WRITING KNOWHOW Characters: The early years

How much do you think about your character’s early years? KnowHow editor Eleanor Pender takes things back to the very beginning. 

Think about your childhood, how you behaved when you were little. Were you a dreamer? Running off with friends to play make-believe? Maybe you’ve wondered before that your dreaming as a child led to you being a writer today, turning make-believe into stories. 

Drawing these kinds of connections between childhood behaviours and later actions can offer stability to a story, and give a sense of direction to a character that does not take the reader by surprise. It makes sense. 

In this series, we’ve discussed using books or films as a helpful point of reference. Next time you’re reading a book, or watching a film, keep an eye out for any references to childhood behaviour or events. Is there a significant event in a character’s life when they are young? How does the story refer back to this? How is this used as the character grows up? 

Grounding behaviour in previous experience helps your readers see a pattern in behaviour, how a character is growing up into the person they want to be from the child that they were. For example, in The Hunger Games, Katniss Everdeen lost her father at a young age and had to step in and support the family after her mother was frozen in her grief. Katniss, at a young age, had no time to mourn and instead took care of Primrose and her mother. Does it come as a surprise that she is a character who focuses more on action, on what can be done physically in the moment, and dislikes discussing feelings and sitting with her emotions? 

Sometimes, these details may be more for you than for the reader. This can depend on when your story starts in your character's timeline, and how much of the character’s life impacts on the plot. But, for you as the creator, making those points of connection can be incredibly revealing. For Katniss, the loss of her father leads her to hold onto and fiercely protect her sister, so much so that she volunteers for the Hunger Games in Primrose’s place. Her reaction and behaviour has, to a certain degree, been set in motion by her own previous behaviour, shaped by subconscious decision and responses to past events.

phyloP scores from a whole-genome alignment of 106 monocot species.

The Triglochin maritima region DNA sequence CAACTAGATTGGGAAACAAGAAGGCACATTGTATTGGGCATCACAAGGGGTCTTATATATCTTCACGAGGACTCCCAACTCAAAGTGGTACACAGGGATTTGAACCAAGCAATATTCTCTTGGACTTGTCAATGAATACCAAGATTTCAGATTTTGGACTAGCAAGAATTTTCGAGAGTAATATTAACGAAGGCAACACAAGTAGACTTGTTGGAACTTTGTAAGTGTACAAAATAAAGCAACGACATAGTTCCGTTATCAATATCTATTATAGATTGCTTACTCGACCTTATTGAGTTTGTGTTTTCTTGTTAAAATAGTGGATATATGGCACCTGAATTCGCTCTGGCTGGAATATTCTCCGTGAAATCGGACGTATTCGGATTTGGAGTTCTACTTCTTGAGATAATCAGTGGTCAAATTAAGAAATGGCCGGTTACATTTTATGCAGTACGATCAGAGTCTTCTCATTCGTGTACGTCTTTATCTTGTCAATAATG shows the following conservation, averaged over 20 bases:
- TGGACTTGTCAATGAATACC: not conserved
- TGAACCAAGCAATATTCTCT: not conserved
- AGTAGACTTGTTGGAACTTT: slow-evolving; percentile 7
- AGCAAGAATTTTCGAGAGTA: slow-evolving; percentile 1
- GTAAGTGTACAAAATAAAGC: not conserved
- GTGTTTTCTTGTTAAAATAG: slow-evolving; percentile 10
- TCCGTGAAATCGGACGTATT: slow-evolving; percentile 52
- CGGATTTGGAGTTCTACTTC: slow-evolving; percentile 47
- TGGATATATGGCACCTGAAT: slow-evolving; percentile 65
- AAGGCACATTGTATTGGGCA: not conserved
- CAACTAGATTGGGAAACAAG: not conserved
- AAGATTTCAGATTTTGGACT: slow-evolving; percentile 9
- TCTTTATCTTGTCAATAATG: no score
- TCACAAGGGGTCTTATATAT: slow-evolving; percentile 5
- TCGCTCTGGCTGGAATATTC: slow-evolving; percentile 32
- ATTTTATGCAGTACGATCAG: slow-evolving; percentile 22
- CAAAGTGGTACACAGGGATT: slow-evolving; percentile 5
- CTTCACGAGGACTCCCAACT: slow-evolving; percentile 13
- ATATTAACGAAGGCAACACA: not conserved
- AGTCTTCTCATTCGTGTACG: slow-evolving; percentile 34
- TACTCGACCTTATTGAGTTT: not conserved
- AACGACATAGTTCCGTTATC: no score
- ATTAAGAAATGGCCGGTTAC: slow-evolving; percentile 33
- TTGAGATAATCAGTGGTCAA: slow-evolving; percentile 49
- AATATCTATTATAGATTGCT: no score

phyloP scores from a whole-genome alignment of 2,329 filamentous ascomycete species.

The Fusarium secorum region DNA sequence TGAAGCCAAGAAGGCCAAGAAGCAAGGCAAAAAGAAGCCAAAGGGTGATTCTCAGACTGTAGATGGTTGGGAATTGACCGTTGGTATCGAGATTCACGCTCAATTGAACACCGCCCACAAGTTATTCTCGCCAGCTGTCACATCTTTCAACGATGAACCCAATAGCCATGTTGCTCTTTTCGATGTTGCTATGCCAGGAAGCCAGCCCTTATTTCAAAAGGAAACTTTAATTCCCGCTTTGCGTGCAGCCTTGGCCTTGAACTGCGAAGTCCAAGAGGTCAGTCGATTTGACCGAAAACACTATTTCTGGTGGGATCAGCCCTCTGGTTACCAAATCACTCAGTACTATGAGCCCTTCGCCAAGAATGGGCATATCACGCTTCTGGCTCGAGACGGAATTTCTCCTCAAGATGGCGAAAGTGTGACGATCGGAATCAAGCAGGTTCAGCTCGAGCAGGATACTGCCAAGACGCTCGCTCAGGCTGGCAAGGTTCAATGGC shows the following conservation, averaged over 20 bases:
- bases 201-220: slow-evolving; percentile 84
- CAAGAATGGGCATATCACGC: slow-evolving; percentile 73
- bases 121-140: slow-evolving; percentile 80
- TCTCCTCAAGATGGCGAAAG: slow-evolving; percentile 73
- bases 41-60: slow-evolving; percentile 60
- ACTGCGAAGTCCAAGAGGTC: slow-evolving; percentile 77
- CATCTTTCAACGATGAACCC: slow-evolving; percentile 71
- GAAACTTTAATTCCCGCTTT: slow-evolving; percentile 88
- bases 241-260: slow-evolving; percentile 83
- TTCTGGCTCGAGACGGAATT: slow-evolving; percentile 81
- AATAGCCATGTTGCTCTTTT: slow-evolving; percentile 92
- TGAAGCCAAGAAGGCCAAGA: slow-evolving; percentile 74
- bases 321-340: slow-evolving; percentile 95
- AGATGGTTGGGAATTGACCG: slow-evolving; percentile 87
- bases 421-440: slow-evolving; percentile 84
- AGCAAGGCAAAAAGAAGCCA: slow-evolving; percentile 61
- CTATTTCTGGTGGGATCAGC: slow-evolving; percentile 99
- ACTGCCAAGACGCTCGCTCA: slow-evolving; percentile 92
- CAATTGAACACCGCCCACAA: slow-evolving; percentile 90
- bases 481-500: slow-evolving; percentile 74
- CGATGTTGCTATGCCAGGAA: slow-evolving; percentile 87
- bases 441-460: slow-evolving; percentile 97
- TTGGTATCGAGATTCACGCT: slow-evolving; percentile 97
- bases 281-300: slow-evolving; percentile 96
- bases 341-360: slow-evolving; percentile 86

Take a closer look at your own main character. To do this, let's write out a timeline. 
  1. Draw a line down the centre of a page.
  2. Divide it up with ages on one side and key life events on the other. 
  3. Keep your timeline going right up to when your story starts. 
  4. Think about what your character has done at different ages in their life, what they have done to manage change, deal with pressure or stress during specific events. 
Thinking back, and using the timeline, lets you stand back and look at patterns. How your characters cope and react in emotional and stressful situations can help you see a connection across these times in their life, in their emotions and behaviours. The way your character acts doesn’t come from nowhere. This is a way to help check your character’s behaviour over time and can give you a clearer idea of why they react and behave the way they do.

Main image by Robert Collins

Do you have any suggestions for KnowHow? If there's something you'd like to know how to do or know more about, tell us. Email KnowHow editor, Eleanor at knowhow@britishscbwi.org

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